Prostate cancer is the most common cancer diagnosed in men and the risk of developing this cancer increases with age. The optimal or the best form of therapy for prostate cancer remains still a debate.
Currently, three surgical options are available to patients: traditional open surgery, laparoscopic (also known as minimally invasive) surgery and robotic-assisted laparoscopic surgery.
Prostate cancer patients biggest concerns following these treatment options are the possible side effects of surgery, including urinary incontinence and sexual impotency. In an attempt to find which of the options is better, a detailed study has been conducted concentrating on the associated factors.
Among the various parameters analyzed, robotic surgery and minimally invasive surgery were found to be associated with reduction in blood loss and post surgical complications in addition to shorter hospital stays. However, there is no evidence that the procedure improves cure rates. Infact the cure rates for all three procedures were found to be identical.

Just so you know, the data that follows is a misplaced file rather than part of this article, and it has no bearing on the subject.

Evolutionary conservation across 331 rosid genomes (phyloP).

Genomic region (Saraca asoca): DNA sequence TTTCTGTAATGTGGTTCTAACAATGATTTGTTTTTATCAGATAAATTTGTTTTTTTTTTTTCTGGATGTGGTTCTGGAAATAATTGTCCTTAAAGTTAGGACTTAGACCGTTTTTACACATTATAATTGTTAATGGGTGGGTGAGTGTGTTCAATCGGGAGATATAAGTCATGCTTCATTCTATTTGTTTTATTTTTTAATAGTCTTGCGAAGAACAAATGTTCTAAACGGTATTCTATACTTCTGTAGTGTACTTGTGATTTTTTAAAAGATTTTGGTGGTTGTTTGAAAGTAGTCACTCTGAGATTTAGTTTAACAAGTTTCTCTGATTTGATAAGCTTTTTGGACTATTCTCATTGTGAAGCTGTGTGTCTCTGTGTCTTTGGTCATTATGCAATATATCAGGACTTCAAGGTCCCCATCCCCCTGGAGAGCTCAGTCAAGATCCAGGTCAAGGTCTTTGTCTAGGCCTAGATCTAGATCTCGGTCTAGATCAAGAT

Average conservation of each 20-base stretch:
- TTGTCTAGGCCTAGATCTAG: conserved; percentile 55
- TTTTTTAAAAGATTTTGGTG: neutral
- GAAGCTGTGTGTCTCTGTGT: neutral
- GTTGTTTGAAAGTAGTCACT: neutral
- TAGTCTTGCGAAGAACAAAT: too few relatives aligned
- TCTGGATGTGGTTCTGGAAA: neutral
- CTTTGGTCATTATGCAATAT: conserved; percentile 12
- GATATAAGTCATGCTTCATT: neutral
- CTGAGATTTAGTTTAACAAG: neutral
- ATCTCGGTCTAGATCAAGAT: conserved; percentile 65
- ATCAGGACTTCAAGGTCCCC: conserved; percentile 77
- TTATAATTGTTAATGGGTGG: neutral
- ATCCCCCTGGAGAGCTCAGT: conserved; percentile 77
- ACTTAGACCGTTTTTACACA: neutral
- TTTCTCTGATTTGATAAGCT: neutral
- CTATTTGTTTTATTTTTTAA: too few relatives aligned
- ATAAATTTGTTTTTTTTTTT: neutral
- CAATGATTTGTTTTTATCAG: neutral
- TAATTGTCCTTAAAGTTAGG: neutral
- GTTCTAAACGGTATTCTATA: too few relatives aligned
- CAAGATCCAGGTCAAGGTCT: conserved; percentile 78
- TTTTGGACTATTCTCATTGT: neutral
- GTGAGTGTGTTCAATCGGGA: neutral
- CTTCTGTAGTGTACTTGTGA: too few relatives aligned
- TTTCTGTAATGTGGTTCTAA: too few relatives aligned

Open prostatectomy had a significantly higher overall complication rate of 15 percent, while non-robotic laparoscopic prostatectomy had a rate of 10 percent and robotic-assisted had a complication rate of 5 percent. Cost was the one area in which the older open surgery was the clear winner.
Robotic surgery requires a high level of skill and expertise to handle complex instrumentation. Robotics allows surgeons to work seated at a console a few feet away from the operating table, pushing a joystick and pressing foot controls to remotely manipulate the three robotic arms at the bedside. Robotics is meant to eliminate hand tremors, but some surgeons find the lack of contact with instruments disconcerting.
So far, patient demand, not evidence, is the driving force behind the rise in robotic-assisted prostatectomy, with many willing to travel for the robotic procedure. However, patients have to rely more on surgeon experience and efficiency rather than just picking the latest technology.
Hospitals have to consider whether they can use the system for more than one type of procedure to make it worth the capital equipment investment, if the institute can use it for many applications.